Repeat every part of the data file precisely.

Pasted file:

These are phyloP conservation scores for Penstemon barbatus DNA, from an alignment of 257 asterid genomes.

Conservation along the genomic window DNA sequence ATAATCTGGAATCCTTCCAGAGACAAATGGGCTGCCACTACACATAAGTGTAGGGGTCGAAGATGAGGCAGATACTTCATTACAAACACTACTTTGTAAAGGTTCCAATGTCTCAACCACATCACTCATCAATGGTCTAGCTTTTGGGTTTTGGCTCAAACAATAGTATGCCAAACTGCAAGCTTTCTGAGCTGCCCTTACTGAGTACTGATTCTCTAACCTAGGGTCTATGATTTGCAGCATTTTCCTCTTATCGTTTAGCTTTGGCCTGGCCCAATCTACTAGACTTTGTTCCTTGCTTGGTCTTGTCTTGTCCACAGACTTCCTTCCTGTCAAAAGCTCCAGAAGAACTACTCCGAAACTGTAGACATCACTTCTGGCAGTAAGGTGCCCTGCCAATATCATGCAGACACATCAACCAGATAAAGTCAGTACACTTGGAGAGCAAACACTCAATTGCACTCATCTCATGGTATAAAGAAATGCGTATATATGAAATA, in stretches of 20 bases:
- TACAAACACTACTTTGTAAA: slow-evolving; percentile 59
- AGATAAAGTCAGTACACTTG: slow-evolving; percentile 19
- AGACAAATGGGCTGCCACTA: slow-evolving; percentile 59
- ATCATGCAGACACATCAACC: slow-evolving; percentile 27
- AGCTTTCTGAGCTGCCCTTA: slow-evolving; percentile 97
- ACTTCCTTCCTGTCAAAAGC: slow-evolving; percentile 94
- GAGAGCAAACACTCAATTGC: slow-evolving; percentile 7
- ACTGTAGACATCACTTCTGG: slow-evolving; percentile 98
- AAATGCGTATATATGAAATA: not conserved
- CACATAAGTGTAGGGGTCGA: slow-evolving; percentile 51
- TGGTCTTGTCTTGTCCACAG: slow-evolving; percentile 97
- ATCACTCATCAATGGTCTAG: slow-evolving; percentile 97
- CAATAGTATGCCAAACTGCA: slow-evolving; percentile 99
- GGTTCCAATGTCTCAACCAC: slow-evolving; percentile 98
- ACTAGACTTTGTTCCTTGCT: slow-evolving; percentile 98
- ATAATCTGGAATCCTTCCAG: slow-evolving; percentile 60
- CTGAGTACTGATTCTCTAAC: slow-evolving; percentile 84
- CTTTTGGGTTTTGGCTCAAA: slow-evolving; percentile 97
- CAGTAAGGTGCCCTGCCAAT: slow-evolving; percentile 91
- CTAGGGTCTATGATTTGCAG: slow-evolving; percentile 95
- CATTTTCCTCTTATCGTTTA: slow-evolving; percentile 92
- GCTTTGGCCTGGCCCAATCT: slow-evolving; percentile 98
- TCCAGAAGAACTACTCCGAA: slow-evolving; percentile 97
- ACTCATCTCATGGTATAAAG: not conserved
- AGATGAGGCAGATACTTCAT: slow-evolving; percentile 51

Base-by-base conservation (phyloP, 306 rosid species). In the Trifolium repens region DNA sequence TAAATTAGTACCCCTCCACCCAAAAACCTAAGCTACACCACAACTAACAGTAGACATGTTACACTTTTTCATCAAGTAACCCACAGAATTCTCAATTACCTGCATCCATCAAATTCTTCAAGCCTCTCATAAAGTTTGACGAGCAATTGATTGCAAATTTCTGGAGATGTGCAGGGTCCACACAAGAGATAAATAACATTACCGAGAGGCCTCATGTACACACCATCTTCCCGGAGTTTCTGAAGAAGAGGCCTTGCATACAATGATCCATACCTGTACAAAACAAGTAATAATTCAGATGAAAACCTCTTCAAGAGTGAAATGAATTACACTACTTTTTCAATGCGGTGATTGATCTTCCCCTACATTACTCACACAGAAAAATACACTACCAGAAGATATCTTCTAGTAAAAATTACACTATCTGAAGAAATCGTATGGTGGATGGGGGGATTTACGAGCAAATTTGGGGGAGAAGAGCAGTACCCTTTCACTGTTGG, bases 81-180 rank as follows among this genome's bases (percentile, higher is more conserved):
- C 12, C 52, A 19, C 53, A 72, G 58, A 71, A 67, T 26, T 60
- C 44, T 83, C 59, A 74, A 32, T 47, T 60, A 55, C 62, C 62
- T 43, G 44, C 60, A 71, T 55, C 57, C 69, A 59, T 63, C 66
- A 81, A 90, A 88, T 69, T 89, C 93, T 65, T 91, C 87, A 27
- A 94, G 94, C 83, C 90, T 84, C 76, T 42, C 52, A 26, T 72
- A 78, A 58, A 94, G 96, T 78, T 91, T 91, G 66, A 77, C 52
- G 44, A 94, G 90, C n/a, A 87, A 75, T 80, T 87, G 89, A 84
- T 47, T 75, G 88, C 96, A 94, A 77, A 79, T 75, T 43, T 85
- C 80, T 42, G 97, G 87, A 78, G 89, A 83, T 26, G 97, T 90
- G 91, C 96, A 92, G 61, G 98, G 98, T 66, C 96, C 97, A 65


These are phyloP conservation scores for Penstemon barbatus DNA, from an alignment of 257 asterid genomes.

Conservation along the genomic window DNA sequence ATAATCTGGAATCCTTCCAGAGACAAATGGGCTGCCACTACACATAAGTGTAGGGGTCGAAGATGAGGCAGATACTTCATTACAAACACTACTTTGTAAAGGTTCCAATGTCTCAACCACATCACTCATCAATGGTCTAGCTTTTGGGTTTTGGCTCAAACAATAGTATGCCAAACTGCAAGCTTTCTGAGCTGCCCTTACTGAGTACTGATTCTCTAACCTAGGGTCTATGATTTGCAGCATTTTCCTCTTATCGTTTAGCTTTGGCCTGGCCCAATCTACTAGACTTTGTTCCTTGCTTGGTCTTGTCTTGTCCACAGACTTCCTTCCTGTCAAAAGCTCCAGAAGAACTACTCCGAAACTGTAGACATCACTTCTGGCAGTAAGGTGCCCTGCCAATATCATGCAGACACATCAACCAGATAAAGTCAGTACACTTGGAGAGCAAACACTCAATTGCACTCATCTCATGGTATAAAGAAATGCGTATATATGAAATA, in stretches of 20 bases:
- TACAAACACTACTTTGTAAA: slow-evolving; percentile 59
- AGATAAAGTCAGTACACTTG: slow-evolving; percentile 19
- AGACAAATGGGCTGCCACTA: slow-evolving; percentile 59
- ATCATGCAGACACATCAACC: slow-evolving; percentile 27
- AGCTTTCTGAGCTGCCCTTA: slow-evolving; percentile 97
- ACTTCCTTCCTGTCAAAAGC: slow-evolving; percentile 94
- GAGAGCAAACACTCAATTGC: slow-evolving; percentile 7
- ACTGTAGACATCACTTCTGG: slow-evolving; percentile 98
- AAATGCGTATATATGAAATA: not conserved
- CACATAAGTGTAGGGGTCGA: slow-evolving; percentile 51
- TGGTCTTGTCTTGTCCACAG: slow-evolving; percentile 97
- ATCACTCATCAATGGTCTAG: slow-evolving; percentile 97
- CAATAGTATGCCAAACTGCA: slow-evolving; percentile 99
- GGTTCCAATGTCTCAACCAC: slow-evolving; percentile 98
- ACTAGACTTTGTTCCTTGCT: slow-evolving; percentile 98
- ATAATCTGGAATCCTTCCAG: slow-evolving; percentile 60
- CTGAGTACTGATTCTCTAAC: slow-evolving; percentile 84
- CTTTTGGGTTTTGGCTCAAA: slow-evolving; percentile 97
- CAGTAAGGTGCCCTGCCAAT: slow-evolving; percentile 91
- CTAGGGTCTATGATTTGCAG: slow-evolving; percentile 95
- CATTTTCCTCTTATCGTTTA: slow-evolving; percentile 92
- GCTTTGGCCTGGCCCAATCT: slow-evolving; percentile 98
- TCCAGAAGAACTACTCCGAA: slow-evolving; percentile 97
- ACTCATCTCATGGTATAAAG: not conserved
- AGATGAGGCAGATACTTCAT: slow-evolving; percentile 51

Base-by-base conservation (phyloP, 306 rosid species). In the Trifolium repens region DNA sequence TAAATTAGTACCCCTCCACCCAAAAACCTAAGCTACACCACAACTAACAGTAGACATGTTACACTTTTTCATCAAGTAACCCACAGAATTCTCAATTACCTGCATCCATCAAATTCTTCAAGCCTCTCATAAAGTTTGACGAGCAATTGATTGCAAATTTCTGGAGATGTGCAGGGTCCACACAAGAGATAAATAACATTACCGAGAGGCCTCATGTACACACCATCTTCCCGGAGTTTCTGAAGAAGAGGCCTTGCATACAATGATCCATACCTGTACAAAACAAGTAATAATTCAGATGAAAACCTCTTCAAGAGTGAAATGAATTACACTACTTTTTCAATGCGGTGATTGATCTTCCCCTACATTACTCACACAGAAAAATACACTACCAGAAGATATCTTCTAGTAAAAATTACACTATCTGAAGAAATCGTATGGTGGATGGGGGGATTTACGAGCAAATTTGGGGGAGAAGAGCAGTACCCTTTCACTGTTGG, bases 81-180 rank as follows among this genome's bases (percentile, higher is more conserved):
- C 12, C 52, A 19, C 53, A 72, G 58, A 71, A 67, T 26, T 60
- C 44, T 83, C 59, A 74, A 32, T 47, T 60, A 55, C 62, C 62
- T 43, G 44, C 60, A 71, T 55, C 57, C 69, A 59, T 63, C 66
- A 81, A 90, A 88, T 69, T 89, C 93, T 65, T 91, C 87, A 27
- A 94, G 94, C 83, C 90, T 84, C 76, T 42, C 52, A 26, T 72
- A 78, A 58, A 94, G 96, T 78, T 91, T 91, G 66, A 77, C 52
- G 44, A 94, G 90, C n/a, A 87, A 75, T 80, T 87, G 89, A 84
- T 47, T 75, G 88, C 96, A 94, A 77, A 79, T 75, T 43, T 85
- C 80, T 42, G 97, G 87, A 78, G 89, A 83, T 26, G 97, T 90
- G 91, C 96, A 92, G 61, G 98, G 98, T 66, C 96, C 97, A 65